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A baboon has survived nearly 3 years with a pig's heart, suggesting humans could too

This could cut transplant waiting lists.

FIONA MACDONALD
7 APR 2016
 

A pig's heart has been kept healthy and beating inside a baboon's abdomen for well over two years, setting a new world record, and suggesting that cross-species transplants are closer than ever before.

The baboon still had its original heart, so it wasn't relying on the pig's organ, but the fact that the heart survived inside its abdomen for so long without being destroyed by the monkey's immune system is impressive, and suggests that we could one day transplant animal organs into humans. Right now, 22 people die in the US every single day waiting for an organ transplant.

 

The practice of transplanting organs from one species into another is known as xenotransplantation, and now that they've been able to extend the organ survival rate beyond the two-year mark, researchers from the US National Institute of Health think it could save "thousands of lives a year".

"People used to think that this was just some wild experiment and it has no implications," lead researcher Muhammad Mohiuddin told Science. "I think now we’re all learning that xenotransplantation in humans can actually happen.

In the past, organs have never survived past 500 days inside another species. But in this experiment, five baboons had pig's hearts hooked up to blood vessels in their abdomens, and although the average survival rate for the hearts was 298 days (around 10 months), one of the organs was still beating after an incredible 945 days.

The researchers were able to keep the pigs' hearts 'alive' so long by genetically modifying the organs so that they'd be better suited to survive the baboon's body and would dampen down an antibody response.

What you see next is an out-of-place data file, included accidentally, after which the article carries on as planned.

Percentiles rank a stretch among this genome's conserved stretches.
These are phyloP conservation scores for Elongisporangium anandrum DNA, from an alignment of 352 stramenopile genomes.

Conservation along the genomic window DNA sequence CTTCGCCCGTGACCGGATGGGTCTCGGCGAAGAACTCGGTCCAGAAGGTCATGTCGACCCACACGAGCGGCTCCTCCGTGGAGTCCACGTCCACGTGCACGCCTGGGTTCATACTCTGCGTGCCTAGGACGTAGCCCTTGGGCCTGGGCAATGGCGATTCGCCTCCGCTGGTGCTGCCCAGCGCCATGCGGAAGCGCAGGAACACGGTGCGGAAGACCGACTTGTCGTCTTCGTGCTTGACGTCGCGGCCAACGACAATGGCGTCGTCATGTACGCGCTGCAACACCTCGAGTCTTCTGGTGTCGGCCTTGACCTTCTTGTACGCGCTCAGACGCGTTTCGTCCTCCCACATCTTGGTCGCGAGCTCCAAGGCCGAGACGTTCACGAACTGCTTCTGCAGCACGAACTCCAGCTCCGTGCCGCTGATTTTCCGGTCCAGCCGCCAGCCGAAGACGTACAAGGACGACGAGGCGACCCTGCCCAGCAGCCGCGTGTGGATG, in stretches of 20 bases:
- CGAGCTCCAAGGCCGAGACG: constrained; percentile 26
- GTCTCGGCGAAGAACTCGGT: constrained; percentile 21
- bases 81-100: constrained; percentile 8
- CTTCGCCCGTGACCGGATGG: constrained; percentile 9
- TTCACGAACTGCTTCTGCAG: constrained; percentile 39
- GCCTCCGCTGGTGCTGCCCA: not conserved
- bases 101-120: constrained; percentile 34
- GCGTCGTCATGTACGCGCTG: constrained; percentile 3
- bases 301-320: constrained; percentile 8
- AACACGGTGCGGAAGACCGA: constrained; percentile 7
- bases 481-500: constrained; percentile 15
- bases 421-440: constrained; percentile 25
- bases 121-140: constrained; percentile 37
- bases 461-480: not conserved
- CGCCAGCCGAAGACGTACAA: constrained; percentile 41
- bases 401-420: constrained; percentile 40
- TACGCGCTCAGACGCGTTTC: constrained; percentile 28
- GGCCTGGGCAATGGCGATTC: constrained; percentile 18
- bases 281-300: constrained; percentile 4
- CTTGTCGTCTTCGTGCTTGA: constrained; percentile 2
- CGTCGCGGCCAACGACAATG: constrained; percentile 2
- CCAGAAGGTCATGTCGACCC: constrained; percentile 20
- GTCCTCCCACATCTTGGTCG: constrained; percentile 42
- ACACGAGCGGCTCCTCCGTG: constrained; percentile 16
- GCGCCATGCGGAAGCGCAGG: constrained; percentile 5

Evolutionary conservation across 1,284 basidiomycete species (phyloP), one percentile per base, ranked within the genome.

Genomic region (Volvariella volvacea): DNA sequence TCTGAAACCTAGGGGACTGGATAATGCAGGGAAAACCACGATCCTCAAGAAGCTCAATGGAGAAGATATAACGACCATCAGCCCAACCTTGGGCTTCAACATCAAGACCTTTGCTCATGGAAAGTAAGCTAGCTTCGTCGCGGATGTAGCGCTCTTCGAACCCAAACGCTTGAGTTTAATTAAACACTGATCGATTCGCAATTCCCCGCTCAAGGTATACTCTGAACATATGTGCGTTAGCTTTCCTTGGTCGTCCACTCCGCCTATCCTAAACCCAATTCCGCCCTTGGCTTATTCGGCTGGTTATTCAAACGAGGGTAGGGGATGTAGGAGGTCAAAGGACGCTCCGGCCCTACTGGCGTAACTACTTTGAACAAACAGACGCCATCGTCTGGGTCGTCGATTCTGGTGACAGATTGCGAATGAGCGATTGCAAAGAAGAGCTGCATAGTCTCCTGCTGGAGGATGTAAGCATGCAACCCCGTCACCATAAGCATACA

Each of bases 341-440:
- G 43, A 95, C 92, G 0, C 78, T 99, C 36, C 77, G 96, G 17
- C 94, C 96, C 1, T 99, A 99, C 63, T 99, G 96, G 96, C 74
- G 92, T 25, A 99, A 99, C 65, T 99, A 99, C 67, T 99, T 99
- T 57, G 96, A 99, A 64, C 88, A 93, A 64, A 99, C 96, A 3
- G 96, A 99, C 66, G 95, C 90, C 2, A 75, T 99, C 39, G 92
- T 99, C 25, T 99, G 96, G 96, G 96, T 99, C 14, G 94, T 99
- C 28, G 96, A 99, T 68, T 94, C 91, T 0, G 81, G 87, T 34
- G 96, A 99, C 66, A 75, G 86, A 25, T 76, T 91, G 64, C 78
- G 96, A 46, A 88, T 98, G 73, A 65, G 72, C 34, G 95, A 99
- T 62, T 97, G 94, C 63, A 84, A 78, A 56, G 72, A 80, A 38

They also kept the baboons on a combination of new immune-suppressing drugs to stop their immune systems from attacking the new hearts. It was only when the researchers began to wean the baboons off the drugs at varying points throughout the experiment that the hearts began to fail.

While baboons are similar to us - and so are ideal to see how we'd respond to organs from another species - scientists think using organs from pigs are our best bet for cross-species transplants, seeing as they're biologically similar to us. We also know their DNA incredibly well, which makes it easier for us to genetically modify their organs.

 

Although the results are incredibly exciting, the researchers stress that there's still a lot of work to be done. 

For starters, even if the technique does work in humans, transplant recipients would need to stay on immunosuppressants for the rest of their life (and that's not to mention the ethical concerns of growing pigs just for our own organ needs). And it's still not clear whether the transplanted hearts would be strong enough to actually keep the baboons alive.

The team now hopes to do a full pig-to-baboon heart transplant in the next few years, and recommend further animal studies to figure out the minimum amount of drugs that need to be given in order to protect the donated organ. 

But it's still a promising step towards helping the 122,000 people on the US transplant waiting lists at any one time. Other research groups are also looking into ways of keeping donated organs healthy for longer after they've been harvested, growing replacement organs in the lab, and using a new technique to allow people to receive kidneys from any donor.

It's an exciting time, and hopefully at least one of these options will lead to real, life-saving solutions very soon. 

The research has been published in Nature Communication.

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